Rebuilding from scratch: My elite status and travel strategy for 2020

Dec 24, 2019

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With 2019 drawing to a close, I’m evaluating my elite qualifications for the year, and figuring out my strategies for travel and status in 2020.

This has been a really fun year of travel for me. Unfortunately, it’s been a little bit less exciting on the status-earning front. By December 31, I will have been on 95 flights spanning almost 150,000 miles this year — one flight more than last year, but about 50,000 miles less. The difference primarily came from mostly traveling domestically rather than internationally. About one-third of those flights were on United, one-third on Southwest and the rest were a mish-mash of flight reviews, budget airlines and other options that got me to where I needed to go, such as Royal Air Maroc to Liberia for our 2019 PeaceJam conference.

For further context: I’m single, and don’t have any kids (or pets) to consider when I travel. For my personal travels, I spent just over $4,000 on airfare this year, including taxes and fees on award flights, and around $3,500 for all of my lodgings this year (outside of a sailing trip). I almost always fly economy unless my upgrade is complimentary, and I’ve splurged on fancy hotels — even on points — a mere handful of times in my life. I’m a destination over journey kinda person (working on that), so as a general rule, I’d rather travel more with my budget than blow it all out on a few big things.

With my travel philosophy out of the way, here’s where I stand status-wise with each travel brand, going into the new year:

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In This Post

United Airlines: From Premier 1K in 2019 to Silver in 2020

This one’s going to hurt: I’m dropping from Premier 1K to Silver on United on January 31, the day after my birthday. As you can see from the screenshot above, I’m significantly short on both my spend and segments flown after United significantly increased requirements for reaching top-tier status in 2020. Since I use points for a good chunk of my own travel, I’m definitely not chasing United 1K any longer.

At the beginning of the year, I consistently received complimentary upgrades to business class on domestic flights, since my 1K status rolled over from 2018. But that changed toward the middle of the year, as business travelers began building up their 2019 elite status and my upgrades stopped clearing.

Related: What is United elite status worth?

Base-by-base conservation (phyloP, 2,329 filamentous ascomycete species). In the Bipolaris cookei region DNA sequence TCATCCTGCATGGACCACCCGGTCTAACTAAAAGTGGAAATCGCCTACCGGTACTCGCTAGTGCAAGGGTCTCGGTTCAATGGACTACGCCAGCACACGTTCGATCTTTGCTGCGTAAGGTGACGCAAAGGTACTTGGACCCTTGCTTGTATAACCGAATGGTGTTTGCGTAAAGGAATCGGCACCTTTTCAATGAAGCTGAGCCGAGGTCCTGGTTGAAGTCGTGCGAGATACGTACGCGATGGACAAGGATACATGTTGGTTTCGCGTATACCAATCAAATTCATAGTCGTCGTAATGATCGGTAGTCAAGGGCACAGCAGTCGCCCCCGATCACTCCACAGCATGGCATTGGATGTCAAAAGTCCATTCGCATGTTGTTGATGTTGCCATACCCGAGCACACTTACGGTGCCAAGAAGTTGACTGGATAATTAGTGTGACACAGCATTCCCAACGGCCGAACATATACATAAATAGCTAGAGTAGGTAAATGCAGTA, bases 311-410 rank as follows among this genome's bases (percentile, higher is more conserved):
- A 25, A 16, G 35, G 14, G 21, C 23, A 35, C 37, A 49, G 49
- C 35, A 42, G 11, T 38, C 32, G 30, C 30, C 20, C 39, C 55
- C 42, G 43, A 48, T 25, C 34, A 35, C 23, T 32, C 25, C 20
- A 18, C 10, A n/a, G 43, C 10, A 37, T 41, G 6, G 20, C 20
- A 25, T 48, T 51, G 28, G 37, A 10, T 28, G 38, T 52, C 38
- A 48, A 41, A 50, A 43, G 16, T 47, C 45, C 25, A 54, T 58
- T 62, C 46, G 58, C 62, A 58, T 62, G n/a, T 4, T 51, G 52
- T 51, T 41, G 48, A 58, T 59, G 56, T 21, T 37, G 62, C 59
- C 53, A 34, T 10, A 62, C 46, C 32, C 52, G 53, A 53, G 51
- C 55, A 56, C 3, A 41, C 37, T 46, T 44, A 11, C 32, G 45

It’s been really nice having top-level status for the first time in my life over these last two years, and it won’t be my last time. Personally, the difference between 1K and Platinum, the next level down on the status hierarchy, was very noticeable for me. The perk I will miss the most is my access to the dedicated 1K help desk staff, who unfailingly provided prompt, helpful service by phone and email.

I usually fly United/Star Alliance because the network has the widest range of flights to the destinations I visit the most frequently, which includes Taiwan at the top of the list. I’ve logged 260,000 lifetime miles on United, and am waffling between spending the next two decades (!) inching toward Million Miler status, or ditching my sunk-cost fallacy mindset and defecting to Delta instead. 

No matter what, I’ll continue to use and earn United MileagePlus miles for award flights; I use the MileagePlus X app religiously, primarily for Alamo Drafthouse gift cards, which helps me maximize every dollar I spend with participating merchants. And Chase Ultimate Rewards transfer directly to United. I’m currently sitting on nearly 200,000 United miles, so I’m open to suggestions for a memorable way to use them!

In case anyone else finds themselves in my same shoes, I’ll pass on a few cautionary newbie mistake stories. I didn’t really know how to maximize my status, especially when it came to status matching and challenging: I screwed up my game early on by not doing a better job with matching or challenging to Delta and American.

I was offered complimentary AA Gold thanks to a targeted mailer and with Delta, I successfully requested a 90-day status match to Silver Medallion. But I could have done much better, since I wasn’t able to meet either set of challenge requirements within the designated timeframe.